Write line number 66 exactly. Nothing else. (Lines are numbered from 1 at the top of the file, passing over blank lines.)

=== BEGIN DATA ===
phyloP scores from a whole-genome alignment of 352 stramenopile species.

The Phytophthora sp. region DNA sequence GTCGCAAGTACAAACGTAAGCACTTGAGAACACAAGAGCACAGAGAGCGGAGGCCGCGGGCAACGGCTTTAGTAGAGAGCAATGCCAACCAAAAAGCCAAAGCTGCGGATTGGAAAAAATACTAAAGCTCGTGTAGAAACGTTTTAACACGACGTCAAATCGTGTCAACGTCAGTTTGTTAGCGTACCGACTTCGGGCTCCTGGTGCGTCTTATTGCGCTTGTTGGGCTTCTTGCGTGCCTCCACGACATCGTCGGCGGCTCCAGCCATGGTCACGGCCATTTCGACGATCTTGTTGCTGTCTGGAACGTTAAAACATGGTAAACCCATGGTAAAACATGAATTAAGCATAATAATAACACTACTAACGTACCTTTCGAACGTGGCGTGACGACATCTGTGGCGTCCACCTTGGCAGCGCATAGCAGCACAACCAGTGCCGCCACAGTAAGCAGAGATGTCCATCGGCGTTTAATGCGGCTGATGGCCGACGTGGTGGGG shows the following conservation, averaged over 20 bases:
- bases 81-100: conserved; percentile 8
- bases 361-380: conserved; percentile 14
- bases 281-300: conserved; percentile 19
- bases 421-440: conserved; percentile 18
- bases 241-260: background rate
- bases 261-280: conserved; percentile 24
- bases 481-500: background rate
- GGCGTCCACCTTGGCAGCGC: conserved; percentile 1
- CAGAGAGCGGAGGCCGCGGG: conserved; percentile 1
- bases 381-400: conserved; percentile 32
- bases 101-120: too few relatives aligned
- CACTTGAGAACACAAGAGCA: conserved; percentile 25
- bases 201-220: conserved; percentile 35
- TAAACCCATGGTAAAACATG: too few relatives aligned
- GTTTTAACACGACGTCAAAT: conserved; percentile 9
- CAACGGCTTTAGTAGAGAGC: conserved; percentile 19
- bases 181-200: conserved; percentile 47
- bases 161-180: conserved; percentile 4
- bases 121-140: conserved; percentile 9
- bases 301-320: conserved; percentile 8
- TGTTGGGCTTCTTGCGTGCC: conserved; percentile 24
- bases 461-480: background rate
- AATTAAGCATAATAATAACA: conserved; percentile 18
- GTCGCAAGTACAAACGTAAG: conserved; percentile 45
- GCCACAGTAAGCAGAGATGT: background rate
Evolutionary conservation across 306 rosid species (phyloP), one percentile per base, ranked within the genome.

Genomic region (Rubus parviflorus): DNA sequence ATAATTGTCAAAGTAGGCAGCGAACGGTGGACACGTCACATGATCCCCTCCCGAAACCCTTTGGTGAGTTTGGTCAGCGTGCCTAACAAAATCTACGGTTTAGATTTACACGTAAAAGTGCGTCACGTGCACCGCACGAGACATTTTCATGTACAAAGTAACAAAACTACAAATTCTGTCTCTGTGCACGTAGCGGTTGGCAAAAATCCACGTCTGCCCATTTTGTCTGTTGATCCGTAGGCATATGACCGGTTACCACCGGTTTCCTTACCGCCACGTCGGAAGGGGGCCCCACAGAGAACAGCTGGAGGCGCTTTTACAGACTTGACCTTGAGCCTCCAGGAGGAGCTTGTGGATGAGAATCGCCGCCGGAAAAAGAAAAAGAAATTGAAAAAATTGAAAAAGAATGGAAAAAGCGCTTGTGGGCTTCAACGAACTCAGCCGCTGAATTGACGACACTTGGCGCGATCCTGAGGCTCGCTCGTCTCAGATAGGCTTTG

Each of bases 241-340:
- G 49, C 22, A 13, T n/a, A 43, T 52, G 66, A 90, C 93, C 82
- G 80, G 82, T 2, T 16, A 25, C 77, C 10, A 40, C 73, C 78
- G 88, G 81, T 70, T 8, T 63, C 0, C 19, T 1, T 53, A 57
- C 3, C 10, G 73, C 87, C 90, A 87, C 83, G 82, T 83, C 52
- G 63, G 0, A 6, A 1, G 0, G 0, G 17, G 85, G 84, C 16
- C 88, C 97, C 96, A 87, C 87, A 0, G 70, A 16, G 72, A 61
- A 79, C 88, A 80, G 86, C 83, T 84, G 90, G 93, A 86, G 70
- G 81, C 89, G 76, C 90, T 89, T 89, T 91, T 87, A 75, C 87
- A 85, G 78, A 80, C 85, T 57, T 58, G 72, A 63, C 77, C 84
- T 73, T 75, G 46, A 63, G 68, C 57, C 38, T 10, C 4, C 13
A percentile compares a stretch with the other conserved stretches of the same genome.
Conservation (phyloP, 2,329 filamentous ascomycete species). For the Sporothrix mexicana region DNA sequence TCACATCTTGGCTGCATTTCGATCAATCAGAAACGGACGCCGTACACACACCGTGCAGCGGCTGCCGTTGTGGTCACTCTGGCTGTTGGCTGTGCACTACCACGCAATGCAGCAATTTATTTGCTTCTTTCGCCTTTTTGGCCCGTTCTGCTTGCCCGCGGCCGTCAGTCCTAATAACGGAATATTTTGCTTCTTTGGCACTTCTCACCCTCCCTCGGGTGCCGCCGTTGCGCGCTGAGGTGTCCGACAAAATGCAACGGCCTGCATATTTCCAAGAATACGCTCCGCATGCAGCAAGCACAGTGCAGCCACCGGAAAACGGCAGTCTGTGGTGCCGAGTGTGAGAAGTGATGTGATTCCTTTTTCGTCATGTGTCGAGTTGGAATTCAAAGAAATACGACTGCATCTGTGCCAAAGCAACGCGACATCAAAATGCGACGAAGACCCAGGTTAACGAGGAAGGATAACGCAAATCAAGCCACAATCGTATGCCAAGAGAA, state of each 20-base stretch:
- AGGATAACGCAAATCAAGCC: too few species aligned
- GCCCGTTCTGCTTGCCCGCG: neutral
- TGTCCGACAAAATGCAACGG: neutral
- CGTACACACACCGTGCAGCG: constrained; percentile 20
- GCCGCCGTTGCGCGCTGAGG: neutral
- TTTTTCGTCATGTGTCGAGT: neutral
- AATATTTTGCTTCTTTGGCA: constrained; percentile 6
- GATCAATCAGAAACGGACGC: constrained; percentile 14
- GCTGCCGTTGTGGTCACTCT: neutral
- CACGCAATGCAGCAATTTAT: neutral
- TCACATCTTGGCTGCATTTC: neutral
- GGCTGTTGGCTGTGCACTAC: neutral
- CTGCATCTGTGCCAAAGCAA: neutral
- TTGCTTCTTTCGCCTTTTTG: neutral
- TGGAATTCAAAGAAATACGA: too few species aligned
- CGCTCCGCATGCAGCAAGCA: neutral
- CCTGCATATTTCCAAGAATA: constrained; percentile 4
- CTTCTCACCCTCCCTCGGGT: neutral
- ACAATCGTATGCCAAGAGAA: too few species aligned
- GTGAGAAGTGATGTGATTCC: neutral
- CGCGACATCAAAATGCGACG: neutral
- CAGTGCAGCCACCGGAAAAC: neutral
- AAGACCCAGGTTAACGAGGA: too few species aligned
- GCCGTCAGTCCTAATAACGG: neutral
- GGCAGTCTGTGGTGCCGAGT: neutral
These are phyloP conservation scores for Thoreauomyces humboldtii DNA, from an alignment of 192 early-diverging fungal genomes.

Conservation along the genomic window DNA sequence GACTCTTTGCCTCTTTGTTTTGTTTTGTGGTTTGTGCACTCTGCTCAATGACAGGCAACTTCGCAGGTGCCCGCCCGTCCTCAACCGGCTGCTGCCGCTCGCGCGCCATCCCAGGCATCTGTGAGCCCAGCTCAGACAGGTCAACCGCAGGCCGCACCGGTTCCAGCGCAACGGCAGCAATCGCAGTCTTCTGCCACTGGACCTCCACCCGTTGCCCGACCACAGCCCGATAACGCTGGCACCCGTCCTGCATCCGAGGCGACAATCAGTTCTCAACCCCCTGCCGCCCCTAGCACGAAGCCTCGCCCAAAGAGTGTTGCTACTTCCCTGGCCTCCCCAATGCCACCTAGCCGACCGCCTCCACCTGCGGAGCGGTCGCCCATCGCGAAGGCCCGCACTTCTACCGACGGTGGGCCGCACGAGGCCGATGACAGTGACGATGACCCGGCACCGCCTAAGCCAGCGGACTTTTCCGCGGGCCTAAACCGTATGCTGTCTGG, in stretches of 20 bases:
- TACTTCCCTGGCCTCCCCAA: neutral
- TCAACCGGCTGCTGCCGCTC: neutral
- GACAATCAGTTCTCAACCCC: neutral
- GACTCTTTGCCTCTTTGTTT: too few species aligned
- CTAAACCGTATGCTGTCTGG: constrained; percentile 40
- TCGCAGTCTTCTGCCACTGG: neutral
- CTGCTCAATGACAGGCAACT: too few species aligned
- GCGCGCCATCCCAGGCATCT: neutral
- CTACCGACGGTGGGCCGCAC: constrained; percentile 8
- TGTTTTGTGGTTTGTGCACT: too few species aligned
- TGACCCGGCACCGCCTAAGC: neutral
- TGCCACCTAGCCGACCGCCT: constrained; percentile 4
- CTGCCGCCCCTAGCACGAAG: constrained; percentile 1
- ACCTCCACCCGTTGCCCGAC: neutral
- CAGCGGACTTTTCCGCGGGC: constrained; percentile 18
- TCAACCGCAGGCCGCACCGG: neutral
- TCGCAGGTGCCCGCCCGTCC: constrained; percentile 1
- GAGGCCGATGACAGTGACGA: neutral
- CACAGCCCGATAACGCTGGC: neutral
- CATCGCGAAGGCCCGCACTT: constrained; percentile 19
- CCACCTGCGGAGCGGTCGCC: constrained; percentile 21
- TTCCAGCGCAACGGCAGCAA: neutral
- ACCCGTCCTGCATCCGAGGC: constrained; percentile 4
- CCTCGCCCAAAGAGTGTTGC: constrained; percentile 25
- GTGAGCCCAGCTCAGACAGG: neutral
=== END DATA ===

- GCCGTCAGTCCTAATAACGG: neutral